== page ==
We No Longer Have a Pension Crisis (Sort of)

General Electric did something amazing in 1998. A roaring stock market left the pension fund covering its former employees with a huge surplus. In effect, GE had set billions of dollars more than its number-crunchers figured it would need to pay future pensioners. An accounting rule let the company count part of that surplus as profit. Of GE's $13.8 billion profit that year, more than $1 billion came from its pension plan.

It wasn't alone. Forty percent of Northrop Grumman's profit in early 1998 came from its overfunded pension. IBM booked a $454 million gain. Boeing took a $121 million boost. Ten companies in the S&P 500 had a pension surplus of nearly $80 billion.

These stories sound crazy today. All we've heard about for the last decade is how underfunded corporate pensions are. "More than two-thirds of the companies that make up the S&P 500 have defined-benefit plans, and as of last quarter only 18 of them were fully funded," TIME magazine wrote just a year ago. In December 2012, corporate pensions in the S&P 1500 were underfunded by $557 billion, according to consulting firm Mercer.

But things changed in 2013. A new report by consultants Towers Watson estimates corporate pensions are now 93% funded, on average. In another report, consultants at Mercer said pension plans among S&P 1500 companies are now 95% funded, up from 74% a year ago. The half-trillion deficit a year ago has been reduced by more than 80%, to less than $100 billion.

Two things fueled this turnaround.

Stocks just had their best year since the mid-1990s, up nearly 30%. That was more than enough to offset any decline suffered in bonds. I think we got so used to a decade of dismal returns that a lot of people forecasting the pension crisis forgot this could occur. A year ago, I interviewed Joseph Dear, then chief investment officer of CalPERS, the nation's largest pension fund, who said this about market returns:

It's not been so great for the past ten years, but if you look at big cycles in investment and see 10-year returns from equities relatively low, what we've seen after that is a return to better returns, a reversion to the mean. So I think there is a reasonable basis to be confident.

That's exactly what happened.

Two, and a little more complicated, is that rising interest rates reduced the present value of pension plans' future liabilities. Pensions use a "discount rate" -- an interest rate typically linked to corporate bond yields -- to convert future obligations into a present value. The lower that rate is, the higher a pension's liabilities are. And with interest rates at all-time low in recent years, that discount rate has been incredibly low, pushing up the present value of pension funds' liabilities.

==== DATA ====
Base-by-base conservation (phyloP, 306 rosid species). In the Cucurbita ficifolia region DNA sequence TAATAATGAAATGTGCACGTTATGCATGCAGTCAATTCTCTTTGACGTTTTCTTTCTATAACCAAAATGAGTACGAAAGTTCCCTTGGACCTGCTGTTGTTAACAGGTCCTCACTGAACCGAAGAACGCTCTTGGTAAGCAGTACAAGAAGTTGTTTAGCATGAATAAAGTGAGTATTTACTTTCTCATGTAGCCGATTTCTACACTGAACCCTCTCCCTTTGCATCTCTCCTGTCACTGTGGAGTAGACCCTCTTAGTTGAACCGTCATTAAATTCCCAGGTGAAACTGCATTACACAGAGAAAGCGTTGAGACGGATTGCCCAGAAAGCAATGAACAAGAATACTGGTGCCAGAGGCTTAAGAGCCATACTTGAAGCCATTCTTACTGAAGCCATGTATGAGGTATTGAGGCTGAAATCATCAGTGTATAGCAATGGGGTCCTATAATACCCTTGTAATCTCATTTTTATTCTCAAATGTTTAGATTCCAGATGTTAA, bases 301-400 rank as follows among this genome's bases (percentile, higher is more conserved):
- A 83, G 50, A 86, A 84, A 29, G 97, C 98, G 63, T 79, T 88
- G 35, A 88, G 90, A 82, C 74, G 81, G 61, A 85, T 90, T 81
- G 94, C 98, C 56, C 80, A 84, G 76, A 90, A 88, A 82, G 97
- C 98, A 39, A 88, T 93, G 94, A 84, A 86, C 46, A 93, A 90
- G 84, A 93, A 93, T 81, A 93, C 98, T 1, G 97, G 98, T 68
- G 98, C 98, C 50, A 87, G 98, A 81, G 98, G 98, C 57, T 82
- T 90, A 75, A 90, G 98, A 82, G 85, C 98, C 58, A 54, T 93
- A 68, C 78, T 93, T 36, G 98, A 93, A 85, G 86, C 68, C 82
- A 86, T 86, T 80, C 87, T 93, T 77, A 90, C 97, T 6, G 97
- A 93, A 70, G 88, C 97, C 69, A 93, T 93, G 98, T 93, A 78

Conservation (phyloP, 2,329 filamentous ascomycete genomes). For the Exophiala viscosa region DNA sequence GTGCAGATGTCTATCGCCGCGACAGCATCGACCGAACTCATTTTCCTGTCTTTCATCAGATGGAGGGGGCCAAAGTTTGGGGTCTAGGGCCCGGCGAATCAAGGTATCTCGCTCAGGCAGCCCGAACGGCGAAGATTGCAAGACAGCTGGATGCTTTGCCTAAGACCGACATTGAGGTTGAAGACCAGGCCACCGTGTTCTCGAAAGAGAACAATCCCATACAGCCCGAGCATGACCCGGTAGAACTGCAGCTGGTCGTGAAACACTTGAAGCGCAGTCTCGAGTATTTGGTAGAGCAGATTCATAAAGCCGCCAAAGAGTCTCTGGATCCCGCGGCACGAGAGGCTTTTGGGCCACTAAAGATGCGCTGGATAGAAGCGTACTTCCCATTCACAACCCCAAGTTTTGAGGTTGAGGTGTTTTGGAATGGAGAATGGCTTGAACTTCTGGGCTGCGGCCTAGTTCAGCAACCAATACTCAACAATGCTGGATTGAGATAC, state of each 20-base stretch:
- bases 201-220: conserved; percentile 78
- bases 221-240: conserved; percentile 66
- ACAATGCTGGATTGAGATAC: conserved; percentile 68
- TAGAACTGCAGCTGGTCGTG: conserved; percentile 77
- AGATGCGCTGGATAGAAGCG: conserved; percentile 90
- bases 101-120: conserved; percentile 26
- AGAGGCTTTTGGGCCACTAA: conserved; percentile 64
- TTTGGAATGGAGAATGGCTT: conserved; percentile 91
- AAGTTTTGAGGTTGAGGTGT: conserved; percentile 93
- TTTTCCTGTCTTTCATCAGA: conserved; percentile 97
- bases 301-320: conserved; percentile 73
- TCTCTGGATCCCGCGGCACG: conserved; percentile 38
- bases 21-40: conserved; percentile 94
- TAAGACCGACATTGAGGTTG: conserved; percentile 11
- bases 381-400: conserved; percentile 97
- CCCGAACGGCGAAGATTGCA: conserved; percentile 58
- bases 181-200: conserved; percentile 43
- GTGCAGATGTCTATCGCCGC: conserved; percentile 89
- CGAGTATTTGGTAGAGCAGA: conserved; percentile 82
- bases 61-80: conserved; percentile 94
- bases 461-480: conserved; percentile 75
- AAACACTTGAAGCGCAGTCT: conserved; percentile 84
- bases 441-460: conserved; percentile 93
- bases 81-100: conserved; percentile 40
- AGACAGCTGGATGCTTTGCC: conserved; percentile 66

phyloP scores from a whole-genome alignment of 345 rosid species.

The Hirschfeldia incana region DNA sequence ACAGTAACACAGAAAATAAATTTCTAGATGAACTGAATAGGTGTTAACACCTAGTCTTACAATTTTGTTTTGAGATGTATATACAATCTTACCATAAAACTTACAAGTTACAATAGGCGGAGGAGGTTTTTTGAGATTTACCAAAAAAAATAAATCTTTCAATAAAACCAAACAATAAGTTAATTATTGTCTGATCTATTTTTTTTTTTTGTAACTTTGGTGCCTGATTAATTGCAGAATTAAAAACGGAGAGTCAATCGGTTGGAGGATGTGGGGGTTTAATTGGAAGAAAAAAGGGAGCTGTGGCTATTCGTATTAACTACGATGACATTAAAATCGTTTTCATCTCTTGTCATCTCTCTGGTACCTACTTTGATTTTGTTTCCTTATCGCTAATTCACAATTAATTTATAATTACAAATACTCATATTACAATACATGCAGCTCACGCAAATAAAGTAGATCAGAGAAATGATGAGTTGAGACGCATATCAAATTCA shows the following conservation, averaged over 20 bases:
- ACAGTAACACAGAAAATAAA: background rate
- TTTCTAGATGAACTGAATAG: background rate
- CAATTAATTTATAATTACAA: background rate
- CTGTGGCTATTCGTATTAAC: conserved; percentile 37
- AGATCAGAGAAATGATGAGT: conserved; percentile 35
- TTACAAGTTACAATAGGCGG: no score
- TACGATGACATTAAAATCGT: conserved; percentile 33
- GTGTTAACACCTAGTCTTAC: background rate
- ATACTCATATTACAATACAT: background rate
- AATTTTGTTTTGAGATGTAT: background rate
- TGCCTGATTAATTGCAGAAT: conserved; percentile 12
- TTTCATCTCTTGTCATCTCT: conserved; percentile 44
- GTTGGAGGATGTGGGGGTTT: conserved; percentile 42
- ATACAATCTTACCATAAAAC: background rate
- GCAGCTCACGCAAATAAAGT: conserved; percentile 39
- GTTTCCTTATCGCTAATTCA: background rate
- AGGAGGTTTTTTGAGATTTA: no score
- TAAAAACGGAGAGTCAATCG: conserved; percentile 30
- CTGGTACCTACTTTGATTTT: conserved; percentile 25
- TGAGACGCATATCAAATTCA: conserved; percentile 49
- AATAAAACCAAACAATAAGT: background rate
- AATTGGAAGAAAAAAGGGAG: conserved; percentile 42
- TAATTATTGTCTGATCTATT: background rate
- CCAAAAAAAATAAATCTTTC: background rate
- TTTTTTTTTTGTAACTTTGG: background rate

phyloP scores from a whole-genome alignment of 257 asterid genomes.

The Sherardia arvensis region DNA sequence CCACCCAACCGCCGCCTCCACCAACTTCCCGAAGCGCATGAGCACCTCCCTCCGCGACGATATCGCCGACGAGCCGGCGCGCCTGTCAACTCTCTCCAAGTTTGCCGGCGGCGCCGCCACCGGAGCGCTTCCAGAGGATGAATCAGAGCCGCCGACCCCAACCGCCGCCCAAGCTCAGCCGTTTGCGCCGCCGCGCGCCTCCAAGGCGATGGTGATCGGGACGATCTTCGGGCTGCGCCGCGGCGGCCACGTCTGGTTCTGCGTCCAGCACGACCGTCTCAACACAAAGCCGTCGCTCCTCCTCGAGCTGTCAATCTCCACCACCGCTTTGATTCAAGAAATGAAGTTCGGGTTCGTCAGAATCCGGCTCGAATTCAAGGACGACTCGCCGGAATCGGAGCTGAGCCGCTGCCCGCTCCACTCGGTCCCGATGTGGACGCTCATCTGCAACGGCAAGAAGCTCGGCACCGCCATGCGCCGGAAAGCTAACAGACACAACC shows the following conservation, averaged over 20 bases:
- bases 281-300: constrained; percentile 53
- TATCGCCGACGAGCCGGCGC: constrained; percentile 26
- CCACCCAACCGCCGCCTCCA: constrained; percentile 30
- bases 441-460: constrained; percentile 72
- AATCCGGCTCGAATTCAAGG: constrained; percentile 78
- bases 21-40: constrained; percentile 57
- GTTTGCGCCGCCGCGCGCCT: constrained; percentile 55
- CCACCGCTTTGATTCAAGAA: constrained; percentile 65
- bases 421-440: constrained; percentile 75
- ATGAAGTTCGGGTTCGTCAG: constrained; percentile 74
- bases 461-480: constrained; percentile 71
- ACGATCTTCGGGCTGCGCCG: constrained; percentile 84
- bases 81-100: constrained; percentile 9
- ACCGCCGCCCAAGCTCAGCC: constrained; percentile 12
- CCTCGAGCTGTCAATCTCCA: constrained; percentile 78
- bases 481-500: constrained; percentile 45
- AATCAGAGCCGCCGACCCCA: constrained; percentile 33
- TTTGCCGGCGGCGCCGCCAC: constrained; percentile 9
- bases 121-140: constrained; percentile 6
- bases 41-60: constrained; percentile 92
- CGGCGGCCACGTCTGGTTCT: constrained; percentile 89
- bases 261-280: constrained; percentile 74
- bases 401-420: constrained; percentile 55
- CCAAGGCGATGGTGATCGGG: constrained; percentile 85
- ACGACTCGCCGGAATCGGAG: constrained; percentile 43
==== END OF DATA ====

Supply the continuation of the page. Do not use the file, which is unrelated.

But with interest rates now rising, the present value of future obligations is coming down. Towers Watson says the average discount rate used in corporate pensions rose to 4.8% in 2013, from 3.9% in 2012. When I asked Dear about low discount rates last year, he replied:

In a super-low rate environment like we have today, liabilities are definitely bigger. But are interest rates going to stay low? Is the 10-year Treasury going to stay at 1.6% indefinitely? I doubt it. So it's going to go up and the interest rates will go up and even those who want to do the yield curve will see liabilities coming down.

That, too, is exactly what happened. In June, Mercer estimated that rising corporate bond yields reduced S&P 1500 pension obligations by $150 billion. Yields have increased sharply since then -- the 10-year Treasury bond rose from 2.2% in June to 3% today -- shrinking liabilities even further. If interest rates keep rising this year, and most analysts expect they will, pension funding levels could keep rising.

Is our corporate pension crisis over? Sort of. I think a more accurate observation is that these things constantly move in cycles. Pensions looked underfunded in the early 1990s. Then they were way overfunded in the late 1990s. Then they became strained in the early 2000s. Then they were overfunded again by 2007. Next came the half-a-trillion-dollar shortfall last year, and today, we're back to fairly healthy levels. Funding calculations rely on assumptions. Those assumptions are usually wrong, and they can change dramatically overnight. There's almost never a time when pensions are perfectly funded at just the right level and stay there forever, nor should there be. Any investor it in for the long run has to accept big ups and downs. It's just part of the deal. 

So be happy corporate pensions are doing better. But realize we'll be back to Crisisville before long. 

Check back every Tuesday and Friday for Morgan Housel's columns on finance and economics. 

No Pitch


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  • Report this Comment On January 07, 2014, at 3:38 PM, 8bravo wrote:

    Thanks for the reminder to keep the long sight, Morgan. Did you write this article in a haste? I barely see so many typos in your work ;-)

  • Report this Comment On January 07, 2014, at 5:41 PM, xetn wrote:

    What about all the unfunded government pensions: Social Security, states, counties and cities?

  • Report this Comment On January 07, 2014, at 5:44 PM, TMFHousel wrote: